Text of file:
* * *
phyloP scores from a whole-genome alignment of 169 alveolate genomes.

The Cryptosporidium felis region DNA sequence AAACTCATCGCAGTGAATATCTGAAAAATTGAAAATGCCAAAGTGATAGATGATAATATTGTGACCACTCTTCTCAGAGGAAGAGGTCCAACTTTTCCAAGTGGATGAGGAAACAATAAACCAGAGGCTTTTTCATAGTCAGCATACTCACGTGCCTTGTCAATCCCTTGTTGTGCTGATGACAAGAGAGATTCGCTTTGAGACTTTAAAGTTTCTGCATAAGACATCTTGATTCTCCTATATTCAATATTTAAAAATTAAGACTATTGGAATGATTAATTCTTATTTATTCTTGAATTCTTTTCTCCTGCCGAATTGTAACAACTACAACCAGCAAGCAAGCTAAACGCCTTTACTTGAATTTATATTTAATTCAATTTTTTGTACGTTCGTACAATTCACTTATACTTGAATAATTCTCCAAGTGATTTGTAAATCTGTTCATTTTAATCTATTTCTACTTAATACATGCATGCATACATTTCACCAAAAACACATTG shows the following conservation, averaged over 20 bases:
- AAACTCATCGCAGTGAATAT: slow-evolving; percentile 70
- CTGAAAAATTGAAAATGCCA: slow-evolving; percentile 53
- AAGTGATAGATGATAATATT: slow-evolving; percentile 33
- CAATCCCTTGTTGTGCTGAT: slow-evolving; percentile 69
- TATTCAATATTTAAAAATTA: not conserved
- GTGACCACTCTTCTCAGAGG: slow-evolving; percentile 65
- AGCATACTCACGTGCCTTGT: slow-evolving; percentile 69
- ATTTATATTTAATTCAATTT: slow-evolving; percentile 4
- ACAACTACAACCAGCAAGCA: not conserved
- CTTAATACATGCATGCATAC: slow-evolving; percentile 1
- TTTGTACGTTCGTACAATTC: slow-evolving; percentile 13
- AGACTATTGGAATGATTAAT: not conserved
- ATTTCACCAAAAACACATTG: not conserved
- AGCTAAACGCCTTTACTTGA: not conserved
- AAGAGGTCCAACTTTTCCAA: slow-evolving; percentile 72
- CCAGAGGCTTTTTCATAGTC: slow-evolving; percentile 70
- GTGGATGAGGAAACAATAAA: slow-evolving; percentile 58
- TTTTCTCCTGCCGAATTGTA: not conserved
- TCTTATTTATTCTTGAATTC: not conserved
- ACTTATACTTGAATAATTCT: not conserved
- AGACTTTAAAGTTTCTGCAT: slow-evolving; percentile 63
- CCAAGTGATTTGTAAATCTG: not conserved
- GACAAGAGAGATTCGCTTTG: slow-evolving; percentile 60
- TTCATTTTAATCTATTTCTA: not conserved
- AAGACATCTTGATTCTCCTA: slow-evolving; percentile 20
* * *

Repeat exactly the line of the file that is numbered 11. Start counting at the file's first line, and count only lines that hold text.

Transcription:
- ACAACTACAACCAGCAAGCA: not conserved